A cytokine storm is a severe, overreactive inflammatory response, which can lead to multi-organ failure and eventual death. This process occurs when a large number of white blood cells are activated, release inflammatory cytokines, and then create a vicious loop in which more white blood cells are activated. Cytokine storms are associated with a wide number of conditions such as infections, autoimmune diseases, CAR-T therapy, and graft-versus-host disease.
There is accumulating evidence that the progression of COVID-19 to acute respiratory distress syndrome or fulminant myocarditis is through a cytokine storm mechanism.
Coronavirus Infections Lead to Early Cytokine Storm
Human coronaviruses replicate to high viral loads very early after infection. This leads to rapid activation of inflammatory cytokines and recruitment of macrophages and neutrophils into damaged tissue. The result is increased cell death, breakdown of vasculature, and impaired virus clearance.
This leads to acute lung injury which can rapidly progress to acute respiratory distress syndrome. This mechanism is why we see reports of young patients quickly progressing to respiratory failure a couple days after they have their first symptom of coronavirus. More detail about the pathophysiology of cytokine storm in coronaviruses is available here: https://link.springer.com/article/10.1007%2Fs00281-017-0629-x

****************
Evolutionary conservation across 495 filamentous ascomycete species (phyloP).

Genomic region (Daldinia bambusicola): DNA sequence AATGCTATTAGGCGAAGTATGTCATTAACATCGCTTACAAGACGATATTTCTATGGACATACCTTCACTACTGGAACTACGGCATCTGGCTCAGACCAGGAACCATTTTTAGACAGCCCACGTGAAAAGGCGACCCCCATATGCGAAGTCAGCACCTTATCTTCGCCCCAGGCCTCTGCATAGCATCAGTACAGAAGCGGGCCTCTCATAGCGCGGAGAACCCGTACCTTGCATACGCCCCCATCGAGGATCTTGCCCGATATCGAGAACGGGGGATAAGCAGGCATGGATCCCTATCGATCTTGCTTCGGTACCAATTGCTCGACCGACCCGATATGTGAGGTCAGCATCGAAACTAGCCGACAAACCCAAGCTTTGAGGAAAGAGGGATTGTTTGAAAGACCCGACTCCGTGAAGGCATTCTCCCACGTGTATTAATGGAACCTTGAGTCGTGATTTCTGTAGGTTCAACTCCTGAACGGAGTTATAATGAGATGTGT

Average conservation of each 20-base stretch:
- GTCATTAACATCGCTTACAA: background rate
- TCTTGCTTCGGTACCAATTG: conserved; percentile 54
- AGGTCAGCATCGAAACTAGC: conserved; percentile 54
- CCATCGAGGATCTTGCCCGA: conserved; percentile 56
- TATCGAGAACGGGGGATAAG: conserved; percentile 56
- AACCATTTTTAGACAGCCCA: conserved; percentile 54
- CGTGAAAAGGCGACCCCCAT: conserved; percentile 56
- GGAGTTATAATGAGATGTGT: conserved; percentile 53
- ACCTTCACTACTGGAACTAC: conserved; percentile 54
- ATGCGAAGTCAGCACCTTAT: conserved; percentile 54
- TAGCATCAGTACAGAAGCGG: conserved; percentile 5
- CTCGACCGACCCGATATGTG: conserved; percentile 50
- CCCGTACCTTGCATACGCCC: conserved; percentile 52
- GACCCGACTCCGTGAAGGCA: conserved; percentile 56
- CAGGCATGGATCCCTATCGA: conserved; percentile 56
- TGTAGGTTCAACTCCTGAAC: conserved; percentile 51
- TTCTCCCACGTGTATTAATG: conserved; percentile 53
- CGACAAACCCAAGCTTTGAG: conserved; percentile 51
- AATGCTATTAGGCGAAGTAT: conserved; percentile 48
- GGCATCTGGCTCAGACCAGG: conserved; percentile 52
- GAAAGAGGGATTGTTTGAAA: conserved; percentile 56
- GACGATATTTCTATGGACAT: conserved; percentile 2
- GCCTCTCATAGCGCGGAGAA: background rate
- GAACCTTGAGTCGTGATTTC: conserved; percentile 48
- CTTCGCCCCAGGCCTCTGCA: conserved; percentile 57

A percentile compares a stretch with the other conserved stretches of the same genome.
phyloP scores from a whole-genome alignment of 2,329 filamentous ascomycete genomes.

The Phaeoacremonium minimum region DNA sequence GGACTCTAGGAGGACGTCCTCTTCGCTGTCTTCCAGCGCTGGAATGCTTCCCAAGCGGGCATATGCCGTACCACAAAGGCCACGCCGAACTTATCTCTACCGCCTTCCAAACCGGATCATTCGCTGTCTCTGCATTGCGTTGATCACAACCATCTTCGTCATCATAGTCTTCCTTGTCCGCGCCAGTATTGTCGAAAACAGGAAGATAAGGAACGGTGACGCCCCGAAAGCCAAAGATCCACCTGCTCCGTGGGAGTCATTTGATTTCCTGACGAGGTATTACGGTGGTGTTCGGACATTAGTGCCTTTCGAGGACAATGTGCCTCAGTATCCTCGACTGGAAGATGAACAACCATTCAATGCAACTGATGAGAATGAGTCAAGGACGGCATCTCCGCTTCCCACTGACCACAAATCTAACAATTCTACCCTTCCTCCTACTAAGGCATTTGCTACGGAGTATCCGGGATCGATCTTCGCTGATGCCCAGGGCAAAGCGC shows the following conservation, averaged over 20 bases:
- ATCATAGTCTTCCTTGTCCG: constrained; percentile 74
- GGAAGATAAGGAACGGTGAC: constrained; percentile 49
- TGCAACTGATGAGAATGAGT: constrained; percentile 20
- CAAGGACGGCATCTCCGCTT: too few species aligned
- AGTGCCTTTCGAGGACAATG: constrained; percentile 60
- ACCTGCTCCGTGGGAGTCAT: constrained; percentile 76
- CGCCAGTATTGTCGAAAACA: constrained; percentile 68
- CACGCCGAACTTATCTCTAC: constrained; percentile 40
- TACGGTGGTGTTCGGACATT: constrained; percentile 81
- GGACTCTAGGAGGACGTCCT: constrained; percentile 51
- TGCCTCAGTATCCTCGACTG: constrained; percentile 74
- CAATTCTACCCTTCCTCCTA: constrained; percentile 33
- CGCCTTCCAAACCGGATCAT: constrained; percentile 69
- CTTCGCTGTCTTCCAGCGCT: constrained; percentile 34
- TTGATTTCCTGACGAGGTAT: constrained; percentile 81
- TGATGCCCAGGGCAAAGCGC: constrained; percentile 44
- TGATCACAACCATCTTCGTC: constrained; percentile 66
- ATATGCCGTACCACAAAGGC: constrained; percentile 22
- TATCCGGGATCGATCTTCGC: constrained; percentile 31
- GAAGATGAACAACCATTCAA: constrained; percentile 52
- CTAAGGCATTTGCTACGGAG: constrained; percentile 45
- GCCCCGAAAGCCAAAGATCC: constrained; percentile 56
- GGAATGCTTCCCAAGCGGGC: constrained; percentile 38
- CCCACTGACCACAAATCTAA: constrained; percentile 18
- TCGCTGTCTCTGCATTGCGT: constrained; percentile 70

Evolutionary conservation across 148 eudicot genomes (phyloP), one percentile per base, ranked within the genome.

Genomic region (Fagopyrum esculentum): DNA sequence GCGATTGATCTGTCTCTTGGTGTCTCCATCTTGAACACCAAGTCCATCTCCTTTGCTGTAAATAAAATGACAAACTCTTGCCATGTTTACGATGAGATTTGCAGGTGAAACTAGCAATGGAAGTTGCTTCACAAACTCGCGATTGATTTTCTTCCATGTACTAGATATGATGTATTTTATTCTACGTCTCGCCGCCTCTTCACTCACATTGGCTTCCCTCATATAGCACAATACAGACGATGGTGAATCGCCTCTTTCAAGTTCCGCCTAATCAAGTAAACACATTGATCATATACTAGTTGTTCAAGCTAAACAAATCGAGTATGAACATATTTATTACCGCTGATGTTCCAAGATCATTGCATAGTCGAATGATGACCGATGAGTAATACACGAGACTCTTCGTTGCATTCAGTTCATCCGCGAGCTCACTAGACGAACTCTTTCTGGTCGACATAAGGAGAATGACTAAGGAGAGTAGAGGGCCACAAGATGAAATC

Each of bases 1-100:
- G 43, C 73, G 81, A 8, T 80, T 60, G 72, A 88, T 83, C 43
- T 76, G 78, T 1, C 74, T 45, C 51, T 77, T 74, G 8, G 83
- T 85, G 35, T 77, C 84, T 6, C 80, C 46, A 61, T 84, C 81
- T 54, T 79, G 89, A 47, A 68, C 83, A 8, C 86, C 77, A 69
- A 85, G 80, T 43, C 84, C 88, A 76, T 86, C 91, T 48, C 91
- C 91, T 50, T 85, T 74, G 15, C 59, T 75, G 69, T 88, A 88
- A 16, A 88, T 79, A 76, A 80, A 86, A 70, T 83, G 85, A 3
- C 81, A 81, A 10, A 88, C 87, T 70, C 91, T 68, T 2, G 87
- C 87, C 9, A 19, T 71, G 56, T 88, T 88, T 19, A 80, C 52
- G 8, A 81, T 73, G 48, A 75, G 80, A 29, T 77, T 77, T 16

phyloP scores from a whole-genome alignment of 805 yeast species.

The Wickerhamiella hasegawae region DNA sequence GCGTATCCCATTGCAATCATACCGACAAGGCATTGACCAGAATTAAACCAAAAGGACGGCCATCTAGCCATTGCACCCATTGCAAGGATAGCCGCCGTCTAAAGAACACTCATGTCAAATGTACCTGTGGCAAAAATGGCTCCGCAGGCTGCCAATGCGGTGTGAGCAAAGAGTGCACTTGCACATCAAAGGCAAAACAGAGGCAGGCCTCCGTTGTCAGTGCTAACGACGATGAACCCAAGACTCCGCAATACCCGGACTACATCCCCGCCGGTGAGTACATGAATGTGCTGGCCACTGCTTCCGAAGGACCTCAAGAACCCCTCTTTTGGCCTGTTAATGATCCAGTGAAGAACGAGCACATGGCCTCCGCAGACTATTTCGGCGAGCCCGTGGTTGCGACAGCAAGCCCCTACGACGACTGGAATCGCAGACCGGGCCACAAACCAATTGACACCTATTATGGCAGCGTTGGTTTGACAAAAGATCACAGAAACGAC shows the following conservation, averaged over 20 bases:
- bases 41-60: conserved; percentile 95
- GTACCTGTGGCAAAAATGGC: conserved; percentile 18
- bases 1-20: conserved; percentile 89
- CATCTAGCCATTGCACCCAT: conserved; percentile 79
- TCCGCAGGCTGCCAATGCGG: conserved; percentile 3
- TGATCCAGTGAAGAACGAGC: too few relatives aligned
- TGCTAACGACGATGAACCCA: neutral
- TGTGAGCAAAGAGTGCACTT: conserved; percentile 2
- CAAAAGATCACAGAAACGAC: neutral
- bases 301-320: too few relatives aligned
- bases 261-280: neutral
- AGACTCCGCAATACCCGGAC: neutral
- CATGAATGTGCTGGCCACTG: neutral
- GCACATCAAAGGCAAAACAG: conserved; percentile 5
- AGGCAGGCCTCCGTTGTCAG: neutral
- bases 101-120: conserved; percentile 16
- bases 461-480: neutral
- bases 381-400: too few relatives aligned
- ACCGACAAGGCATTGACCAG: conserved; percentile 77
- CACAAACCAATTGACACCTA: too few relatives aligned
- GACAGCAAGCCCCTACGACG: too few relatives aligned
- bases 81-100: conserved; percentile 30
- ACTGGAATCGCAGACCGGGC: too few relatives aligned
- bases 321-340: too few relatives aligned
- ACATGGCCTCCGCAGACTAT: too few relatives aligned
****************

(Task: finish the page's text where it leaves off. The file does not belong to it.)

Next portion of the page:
Cytokine Storm in Severe COVID-19
There are several reports that suggest now that patients with severe COVID-19 have an inflammatory cytokine storm. Ruan et al. showed that patients who died from COVID-19 have elevated C-reactive Protein and Interleukin-6 levels compared to those who recovered. https://link.springer.com/article/10.1007/s00134-020-05991-x
This was confirmed by Zhou et al, who showed that patients requiring ICU admission had increased levels of IL-6 and CM-CSF, which in turn create more pathogenic Th1 cells, a type of inflammatory white blood cell. Source: https://academic.oup.com/nsr/advance-article/doi/10.1093/nsr/nwaa041/5804736?searchresult=1
Repeated overactive, inflammatory cytokine activation eventually leads to T cell exhaustion, which decreases our ability to fight infection and may be the reason why some infected individuals take so long to recover.
In Zhou et al’s experience, the patients in the ICU with features suggestive of worsening cytokine storm had greater C-reactive protein, lower albumin, greater ALT/AST, and greater lactate dehydrogenase levels. These are relatively easy values we can track daily in patients.
Patients with COVID-19 infection are prone to early cytokine storm, leading to ARDS. We should be on the look out for patients that have elevated inflammatory markers or liver function enzymes.